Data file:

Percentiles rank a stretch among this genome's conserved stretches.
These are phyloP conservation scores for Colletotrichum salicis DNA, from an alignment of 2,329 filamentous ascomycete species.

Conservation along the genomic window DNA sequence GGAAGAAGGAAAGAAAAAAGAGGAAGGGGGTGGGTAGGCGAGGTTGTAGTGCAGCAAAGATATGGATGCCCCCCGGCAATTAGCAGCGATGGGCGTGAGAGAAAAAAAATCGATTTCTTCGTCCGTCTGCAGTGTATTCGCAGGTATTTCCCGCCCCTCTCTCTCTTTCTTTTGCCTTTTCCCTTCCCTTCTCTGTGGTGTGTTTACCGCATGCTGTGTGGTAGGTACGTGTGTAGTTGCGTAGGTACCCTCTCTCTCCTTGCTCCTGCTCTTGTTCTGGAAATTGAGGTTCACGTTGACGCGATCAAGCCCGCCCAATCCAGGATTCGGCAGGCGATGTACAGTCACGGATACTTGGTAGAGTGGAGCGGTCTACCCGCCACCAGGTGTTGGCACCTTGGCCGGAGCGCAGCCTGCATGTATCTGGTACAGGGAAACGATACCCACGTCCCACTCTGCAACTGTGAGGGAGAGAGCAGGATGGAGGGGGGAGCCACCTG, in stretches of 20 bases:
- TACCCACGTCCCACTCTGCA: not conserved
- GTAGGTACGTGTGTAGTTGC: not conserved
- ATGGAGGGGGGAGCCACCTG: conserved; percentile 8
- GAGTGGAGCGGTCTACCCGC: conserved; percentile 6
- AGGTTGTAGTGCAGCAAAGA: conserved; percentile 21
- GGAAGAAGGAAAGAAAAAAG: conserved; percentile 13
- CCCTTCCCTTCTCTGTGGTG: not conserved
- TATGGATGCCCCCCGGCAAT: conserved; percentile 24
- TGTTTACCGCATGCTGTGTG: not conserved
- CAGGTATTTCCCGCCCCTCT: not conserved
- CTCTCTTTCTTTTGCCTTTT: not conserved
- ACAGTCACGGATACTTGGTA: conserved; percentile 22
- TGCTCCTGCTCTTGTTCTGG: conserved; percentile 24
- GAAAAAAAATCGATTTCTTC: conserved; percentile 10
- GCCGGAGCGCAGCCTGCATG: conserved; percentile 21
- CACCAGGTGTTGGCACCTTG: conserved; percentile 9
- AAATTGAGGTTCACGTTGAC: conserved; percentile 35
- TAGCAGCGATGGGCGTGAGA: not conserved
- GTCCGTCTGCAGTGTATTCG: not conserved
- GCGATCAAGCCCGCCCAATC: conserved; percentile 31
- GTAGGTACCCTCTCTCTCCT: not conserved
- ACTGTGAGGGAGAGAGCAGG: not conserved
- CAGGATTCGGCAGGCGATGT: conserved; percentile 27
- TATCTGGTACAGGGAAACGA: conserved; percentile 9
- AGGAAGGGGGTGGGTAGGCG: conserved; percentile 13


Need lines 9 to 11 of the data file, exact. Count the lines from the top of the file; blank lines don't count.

- GGAAGAAGGAAAGAAAAAAG: conserved; percentile 13
- CCCTTCCCTTCTCTGTGGTG: not conserved
- TATGGATGCCCCCCGGCAAT: conserved; percentile 24